For the longest time, I haven't heard anyone say they want to become a doctor, engineer, actor, or singer. In fact, no one cares what they'll be anymore.. They will be anything, it doesn't matter, as long as it's far away from here.

"The war did extraordinary things to people. And what was more extraordinary than the way it killed people was the way it sometimes didn't kill them"; this sentence, said by George Orwell's protagonist in the novel "Coming Up for Air" wouldn't sit well with the Syrians who weren't killed by the war. What the war did to us is greater than mere killing, and crueler than dying once. Here, we die hundreds of times a day, in various ways and in the most horrible ones, from unjust decisions, the prices that exceed our capabilities, the needs of our children, to our suppressed desires, and our daily needs that have become dreams.

In this country, we need joy, we need a bed to carry us, and we need a dream that doesn't remain small, a real dream that grows outside our heads.

I am a metaphor for all Syrians

Hello, humans outside this big grave. Hello, women who are preoccupied with the color of their Thursday evening gown, and men who mourn the loss of their favorite team. Hello, fathers who know how to fill their children's bellies. Hello..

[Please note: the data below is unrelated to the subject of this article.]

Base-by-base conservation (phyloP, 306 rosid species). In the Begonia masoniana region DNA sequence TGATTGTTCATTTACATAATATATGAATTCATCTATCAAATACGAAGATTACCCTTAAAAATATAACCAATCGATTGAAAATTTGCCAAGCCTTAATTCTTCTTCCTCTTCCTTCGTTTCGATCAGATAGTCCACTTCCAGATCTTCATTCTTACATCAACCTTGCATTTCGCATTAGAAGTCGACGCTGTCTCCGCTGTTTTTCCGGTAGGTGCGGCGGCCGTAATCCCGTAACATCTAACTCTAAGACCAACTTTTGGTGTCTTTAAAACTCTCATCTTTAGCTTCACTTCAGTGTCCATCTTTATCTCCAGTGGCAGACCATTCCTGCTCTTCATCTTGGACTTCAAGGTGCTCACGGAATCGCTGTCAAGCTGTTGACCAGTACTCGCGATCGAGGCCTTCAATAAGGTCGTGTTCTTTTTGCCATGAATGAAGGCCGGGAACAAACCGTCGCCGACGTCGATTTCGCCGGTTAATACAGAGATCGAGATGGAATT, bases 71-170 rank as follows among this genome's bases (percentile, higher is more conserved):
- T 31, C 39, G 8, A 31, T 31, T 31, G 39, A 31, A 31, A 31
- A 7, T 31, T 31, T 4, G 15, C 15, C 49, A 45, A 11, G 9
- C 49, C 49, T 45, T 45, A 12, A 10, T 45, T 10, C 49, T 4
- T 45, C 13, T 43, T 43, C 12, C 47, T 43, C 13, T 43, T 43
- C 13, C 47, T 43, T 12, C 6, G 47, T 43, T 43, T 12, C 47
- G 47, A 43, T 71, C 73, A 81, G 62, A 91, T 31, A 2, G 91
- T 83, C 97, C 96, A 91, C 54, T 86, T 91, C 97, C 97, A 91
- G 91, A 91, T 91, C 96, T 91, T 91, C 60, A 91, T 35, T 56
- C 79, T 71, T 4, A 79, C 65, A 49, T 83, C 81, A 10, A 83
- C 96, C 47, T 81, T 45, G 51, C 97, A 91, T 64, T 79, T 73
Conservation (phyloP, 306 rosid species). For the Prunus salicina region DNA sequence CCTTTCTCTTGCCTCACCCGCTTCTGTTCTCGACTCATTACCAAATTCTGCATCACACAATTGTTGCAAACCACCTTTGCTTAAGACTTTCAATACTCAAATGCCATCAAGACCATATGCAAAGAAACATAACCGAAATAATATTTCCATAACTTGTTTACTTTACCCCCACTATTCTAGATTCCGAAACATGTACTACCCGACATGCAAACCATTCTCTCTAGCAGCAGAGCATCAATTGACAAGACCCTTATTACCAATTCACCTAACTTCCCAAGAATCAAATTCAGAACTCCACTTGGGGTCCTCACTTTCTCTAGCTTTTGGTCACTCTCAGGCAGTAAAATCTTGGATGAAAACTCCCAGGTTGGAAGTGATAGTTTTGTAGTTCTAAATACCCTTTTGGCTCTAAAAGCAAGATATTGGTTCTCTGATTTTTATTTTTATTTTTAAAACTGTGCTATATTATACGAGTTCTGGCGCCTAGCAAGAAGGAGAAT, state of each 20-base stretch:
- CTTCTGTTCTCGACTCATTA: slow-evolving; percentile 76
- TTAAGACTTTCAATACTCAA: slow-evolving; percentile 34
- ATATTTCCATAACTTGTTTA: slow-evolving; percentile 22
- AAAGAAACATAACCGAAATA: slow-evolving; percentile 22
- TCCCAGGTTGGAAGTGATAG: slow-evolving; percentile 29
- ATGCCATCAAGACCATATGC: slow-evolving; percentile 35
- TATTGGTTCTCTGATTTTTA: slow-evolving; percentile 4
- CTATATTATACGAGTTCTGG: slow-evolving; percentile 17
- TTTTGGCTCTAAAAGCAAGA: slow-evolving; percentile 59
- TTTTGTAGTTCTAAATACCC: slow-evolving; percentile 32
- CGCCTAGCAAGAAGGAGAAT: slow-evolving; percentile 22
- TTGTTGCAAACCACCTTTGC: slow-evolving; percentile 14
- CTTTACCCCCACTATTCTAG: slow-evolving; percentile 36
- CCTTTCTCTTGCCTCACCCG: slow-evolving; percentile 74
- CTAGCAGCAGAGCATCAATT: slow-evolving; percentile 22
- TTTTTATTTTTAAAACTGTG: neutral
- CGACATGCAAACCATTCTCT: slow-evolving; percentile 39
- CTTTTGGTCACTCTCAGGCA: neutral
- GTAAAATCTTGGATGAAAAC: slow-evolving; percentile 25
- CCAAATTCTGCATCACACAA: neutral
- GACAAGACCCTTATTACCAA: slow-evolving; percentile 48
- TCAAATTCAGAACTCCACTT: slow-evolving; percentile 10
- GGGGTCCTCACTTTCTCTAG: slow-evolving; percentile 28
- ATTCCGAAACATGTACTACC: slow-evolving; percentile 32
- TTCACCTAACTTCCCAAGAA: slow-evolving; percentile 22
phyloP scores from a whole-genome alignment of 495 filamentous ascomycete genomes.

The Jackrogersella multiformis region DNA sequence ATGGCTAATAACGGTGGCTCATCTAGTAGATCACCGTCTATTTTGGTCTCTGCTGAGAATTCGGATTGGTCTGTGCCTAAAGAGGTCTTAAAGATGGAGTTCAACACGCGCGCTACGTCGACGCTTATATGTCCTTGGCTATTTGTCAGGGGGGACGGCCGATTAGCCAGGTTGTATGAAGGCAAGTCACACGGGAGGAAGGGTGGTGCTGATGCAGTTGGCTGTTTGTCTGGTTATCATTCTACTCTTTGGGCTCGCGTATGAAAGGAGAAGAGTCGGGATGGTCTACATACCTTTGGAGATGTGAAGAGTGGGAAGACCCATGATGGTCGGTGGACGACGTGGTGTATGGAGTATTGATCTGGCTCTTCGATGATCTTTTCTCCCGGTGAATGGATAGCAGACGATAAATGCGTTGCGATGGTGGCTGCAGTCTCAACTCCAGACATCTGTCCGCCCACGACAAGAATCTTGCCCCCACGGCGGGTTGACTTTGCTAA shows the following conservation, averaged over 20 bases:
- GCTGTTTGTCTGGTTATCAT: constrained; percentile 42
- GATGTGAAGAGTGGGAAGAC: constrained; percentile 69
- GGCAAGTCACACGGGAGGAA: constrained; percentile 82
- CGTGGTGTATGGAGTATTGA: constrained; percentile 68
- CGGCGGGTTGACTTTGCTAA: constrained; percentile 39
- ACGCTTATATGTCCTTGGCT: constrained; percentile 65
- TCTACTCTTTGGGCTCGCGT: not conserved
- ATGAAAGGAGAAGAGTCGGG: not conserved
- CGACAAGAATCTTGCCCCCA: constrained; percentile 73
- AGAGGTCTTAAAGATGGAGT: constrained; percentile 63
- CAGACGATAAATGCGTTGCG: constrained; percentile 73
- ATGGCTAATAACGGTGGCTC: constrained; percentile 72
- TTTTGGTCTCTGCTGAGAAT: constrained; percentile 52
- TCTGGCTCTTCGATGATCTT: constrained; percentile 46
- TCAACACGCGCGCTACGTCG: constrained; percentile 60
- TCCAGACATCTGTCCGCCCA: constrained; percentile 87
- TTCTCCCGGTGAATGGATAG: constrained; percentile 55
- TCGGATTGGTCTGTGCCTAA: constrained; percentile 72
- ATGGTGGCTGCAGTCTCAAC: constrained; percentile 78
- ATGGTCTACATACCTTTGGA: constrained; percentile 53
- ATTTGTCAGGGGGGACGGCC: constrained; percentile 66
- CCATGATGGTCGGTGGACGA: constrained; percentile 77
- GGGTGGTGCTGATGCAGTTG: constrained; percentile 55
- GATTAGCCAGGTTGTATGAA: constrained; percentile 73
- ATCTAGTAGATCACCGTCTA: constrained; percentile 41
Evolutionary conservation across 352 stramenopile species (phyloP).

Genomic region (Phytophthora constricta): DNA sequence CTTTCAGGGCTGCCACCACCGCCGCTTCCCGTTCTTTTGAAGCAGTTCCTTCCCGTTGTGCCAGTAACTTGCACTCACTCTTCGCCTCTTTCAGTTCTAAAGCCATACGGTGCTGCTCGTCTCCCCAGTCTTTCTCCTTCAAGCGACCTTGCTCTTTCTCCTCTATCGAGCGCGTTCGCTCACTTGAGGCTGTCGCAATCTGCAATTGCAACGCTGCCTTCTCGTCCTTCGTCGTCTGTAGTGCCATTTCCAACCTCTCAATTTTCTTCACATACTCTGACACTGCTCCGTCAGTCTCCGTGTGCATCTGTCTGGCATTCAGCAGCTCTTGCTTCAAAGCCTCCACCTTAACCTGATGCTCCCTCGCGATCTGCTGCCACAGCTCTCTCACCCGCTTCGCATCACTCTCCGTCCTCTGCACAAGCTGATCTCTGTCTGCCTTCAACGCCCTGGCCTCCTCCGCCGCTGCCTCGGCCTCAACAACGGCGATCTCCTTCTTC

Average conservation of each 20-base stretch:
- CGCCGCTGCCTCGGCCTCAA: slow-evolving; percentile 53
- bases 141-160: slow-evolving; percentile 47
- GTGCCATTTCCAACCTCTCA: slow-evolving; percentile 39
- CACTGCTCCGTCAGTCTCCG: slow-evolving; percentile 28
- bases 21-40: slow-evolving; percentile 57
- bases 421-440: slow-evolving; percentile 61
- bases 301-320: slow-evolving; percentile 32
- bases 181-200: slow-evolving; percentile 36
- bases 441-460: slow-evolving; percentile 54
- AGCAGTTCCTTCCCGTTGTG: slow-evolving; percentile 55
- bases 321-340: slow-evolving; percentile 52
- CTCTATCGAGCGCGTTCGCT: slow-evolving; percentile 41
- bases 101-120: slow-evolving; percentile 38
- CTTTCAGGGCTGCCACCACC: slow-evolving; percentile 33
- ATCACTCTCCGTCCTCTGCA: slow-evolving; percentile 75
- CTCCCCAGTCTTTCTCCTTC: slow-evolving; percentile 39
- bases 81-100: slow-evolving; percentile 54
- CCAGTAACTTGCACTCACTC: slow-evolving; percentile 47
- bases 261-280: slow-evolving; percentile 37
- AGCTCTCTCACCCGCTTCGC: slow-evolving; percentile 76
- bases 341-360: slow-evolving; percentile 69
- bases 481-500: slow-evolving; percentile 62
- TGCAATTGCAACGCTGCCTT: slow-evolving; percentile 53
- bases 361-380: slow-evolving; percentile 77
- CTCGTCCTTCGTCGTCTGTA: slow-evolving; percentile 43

I am Riham Issa, a 33 year old from Syria.

I lived in what they call safe areas. In my country's culture, we do not recognize violence or psychological harm. I demand the world to acknowledge my right to belong to a homeland, one that recognizes my right to life, a homeland whose officials don't consider buying a tomato a luxury.

I am Riham Issa, a woman who is constantly anxious and suffers from insomnia and depression. I am a woman who has experienced the horrors of war, I am a woman that war has done worse than kill. I am a sad woman and my sadness should concern you all

I demand my share of happiness and my right to buy a bottle of perfume without causing an economic collapse within my family.

I want to take back my children's dreams and their lives. I want to hang up bright white laundry. My mother will not forgive me for hanging my dirty laundry, both literally and figuratively, in public. I demand my rights from those who turned my dreams into the current state of despair that you hear.

I demand my right to cry for Hatem Ali, Sabah Fakhri, and my grandmother who passed away, whose news of her passing hit me like the news of the rise in the prices of potatoes.

I want a homeland without issues, crises, or denied rights. A homeland without darkness, and without death boats.

I am Riham Issa, a woman who is constantly anxious and suffers from insomnia and depression, and these are not personal issues.

I am a woman who has experienced the horrors of war, I am a woman whom war has done worse than kill. I am a sad woman and my sadness should concern you all.



* The views and opinions expressed in this article are those of the author’s and do not necessarily reflect the official policy or position of Raseef22